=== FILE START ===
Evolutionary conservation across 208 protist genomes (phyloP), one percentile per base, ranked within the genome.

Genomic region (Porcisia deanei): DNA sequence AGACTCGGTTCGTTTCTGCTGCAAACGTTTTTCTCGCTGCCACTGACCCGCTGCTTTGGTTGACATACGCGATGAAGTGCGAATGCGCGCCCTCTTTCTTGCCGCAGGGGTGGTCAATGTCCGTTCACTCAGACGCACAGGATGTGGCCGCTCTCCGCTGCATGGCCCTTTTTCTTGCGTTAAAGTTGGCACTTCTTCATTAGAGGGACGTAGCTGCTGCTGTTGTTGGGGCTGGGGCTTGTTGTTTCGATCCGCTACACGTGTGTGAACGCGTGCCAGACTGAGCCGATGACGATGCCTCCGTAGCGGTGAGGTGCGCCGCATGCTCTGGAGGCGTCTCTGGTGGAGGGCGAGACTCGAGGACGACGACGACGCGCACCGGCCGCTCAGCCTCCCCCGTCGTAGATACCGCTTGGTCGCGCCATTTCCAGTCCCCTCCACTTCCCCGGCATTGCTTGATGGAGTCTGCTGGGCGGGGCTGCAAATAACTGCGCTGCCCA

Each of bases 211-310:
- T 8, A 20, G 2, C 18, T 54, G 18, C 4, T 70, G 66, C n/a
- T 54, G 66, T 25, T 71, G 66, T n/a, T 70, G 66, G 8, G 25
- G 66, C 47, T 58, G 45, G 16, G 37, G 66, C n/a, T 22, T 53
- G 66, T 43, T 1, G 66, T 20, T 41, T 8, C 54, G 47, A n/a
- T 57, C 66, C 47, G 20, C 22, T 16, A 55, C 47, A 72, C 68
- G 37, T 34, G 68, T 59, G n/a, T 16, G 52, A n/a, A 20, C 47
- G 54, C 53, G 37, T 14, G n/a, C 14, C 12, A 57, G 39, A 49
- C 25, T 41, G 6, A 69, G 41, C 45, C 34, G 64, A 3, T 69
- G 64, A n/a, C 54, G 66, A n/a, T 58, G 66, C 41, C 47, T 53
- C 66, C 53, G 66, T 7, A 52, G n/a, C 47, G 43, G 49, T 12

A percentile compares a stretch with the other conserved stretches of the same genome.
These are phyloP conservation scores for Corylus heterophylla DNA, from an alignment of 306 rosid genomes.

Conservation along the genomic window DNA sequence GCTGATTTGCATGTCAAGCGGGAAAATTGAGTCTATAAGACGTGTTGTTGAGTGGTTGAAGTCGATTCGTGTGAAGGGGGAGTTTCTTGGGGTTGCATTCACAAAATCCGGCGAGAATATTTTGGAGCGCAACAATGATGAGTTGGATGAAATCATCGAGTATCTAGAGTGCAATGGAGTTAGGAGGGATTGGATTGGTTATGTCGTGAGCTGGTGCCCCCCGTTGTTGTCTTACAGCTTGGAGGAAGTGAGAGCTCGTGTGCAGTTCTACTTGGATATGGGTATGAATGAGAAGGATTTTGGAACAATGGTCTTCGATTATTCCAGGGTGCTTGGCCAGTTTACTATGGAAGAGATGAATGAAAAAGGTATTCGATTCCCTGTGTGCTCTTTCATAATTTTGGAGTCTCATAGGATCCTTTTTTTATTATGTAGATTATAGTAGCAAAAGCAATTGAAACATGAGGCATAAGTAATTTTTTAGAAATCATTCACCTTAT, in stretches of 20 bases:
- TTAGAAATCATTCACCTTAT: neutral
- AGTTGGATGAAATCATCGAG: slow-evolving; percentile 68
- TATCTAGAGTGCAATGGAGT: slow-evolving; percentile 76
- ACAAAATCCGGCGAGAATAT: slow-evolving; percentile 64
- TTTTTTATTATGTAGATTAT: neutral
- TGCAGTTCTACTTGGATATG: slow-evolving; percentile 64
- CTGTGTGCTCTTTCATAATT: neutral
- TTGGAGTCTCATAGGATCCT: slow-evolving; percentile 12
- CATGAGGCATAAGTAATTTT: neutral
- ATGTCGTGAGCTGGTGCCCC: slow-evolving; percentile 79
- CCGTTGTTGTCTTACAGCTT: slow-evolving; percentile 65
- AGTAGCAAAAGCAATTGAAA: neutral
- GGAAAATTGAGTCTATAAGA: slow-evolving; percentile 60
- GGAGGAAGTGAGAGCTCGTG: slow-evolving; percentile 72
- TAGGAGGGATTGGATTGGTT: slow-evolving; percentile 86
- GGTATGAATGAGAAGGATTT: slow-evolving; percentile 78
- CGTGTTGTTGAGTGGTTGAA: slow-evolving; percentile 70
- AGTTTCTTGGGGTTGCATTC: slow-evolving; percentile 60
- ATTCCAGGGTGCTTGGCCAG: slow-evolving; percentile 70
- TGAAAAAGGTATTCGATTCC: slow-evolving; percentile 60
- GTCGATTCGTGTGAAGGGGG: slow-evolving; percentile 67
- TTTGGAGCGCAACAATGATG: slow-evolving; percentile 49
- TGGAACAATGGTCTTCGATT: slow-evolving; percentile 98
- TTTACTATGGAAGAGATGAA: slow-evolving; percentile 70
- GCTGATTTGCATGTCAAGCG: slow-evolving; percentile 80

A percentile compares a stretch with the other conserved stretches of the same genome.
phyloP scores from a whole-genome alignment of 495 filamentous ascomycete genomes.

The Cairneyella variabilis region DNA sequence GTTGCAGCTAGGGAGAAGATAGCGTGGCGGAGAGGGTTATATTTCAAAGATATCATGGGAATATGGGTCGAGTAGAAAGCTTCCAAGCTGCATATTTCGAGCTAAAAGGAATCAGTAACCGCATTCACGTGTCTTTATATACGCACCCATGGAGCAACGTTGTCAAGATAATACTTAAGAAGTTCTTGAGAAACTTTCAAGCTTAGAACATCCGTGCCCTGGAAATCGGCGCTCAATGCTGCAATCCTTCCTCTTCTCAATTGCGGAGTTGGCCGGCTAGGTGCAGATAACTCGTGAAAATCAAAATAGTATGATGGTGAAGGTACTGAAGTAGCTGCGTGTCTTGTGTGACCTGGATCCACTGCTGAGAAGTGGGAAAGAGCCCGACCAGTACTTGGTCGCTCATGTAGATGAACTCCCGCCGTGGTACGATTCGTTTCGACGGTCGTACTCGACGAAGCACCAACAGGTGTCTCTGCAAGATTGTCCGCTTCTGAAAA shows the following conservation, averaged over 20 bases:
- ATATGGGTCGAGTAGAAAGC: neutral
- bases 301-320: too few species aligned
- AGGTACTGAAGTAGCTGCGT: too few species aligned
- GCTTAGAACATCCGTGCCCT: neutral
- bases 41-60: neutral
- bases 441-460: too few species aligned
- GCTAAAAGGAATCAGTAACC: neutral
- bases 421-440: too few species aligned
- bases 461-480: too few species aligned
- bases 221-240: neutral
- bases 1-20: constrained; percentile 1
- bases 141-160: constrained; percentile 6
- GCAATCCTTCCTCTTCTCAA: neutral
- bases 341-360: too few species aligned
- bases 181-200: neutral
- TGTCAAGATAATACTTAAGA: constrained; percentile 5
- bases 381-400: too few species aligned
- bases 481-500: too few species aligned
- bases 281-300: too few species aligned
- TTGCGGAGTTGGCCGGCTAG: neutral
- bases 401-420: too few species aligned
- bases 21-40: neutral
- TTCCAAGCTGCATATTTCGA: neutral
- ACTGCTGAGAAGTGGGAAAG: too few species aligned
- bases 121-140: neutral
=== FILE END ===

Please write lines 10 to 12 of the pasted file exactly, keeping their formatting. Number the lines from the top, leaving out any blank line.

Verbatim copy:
- G 54, C 53, G 37, T 14, G n/a, C 14, C 12, A 57, G 39, A 49
- C 25, T 41, G 6, A 69, G 41, C 45, C 34, G 64, A 3, T 69
- G 64, A n/a, C 54, G 66, A n/a, T 58, G 66, C 41, C 47, T 53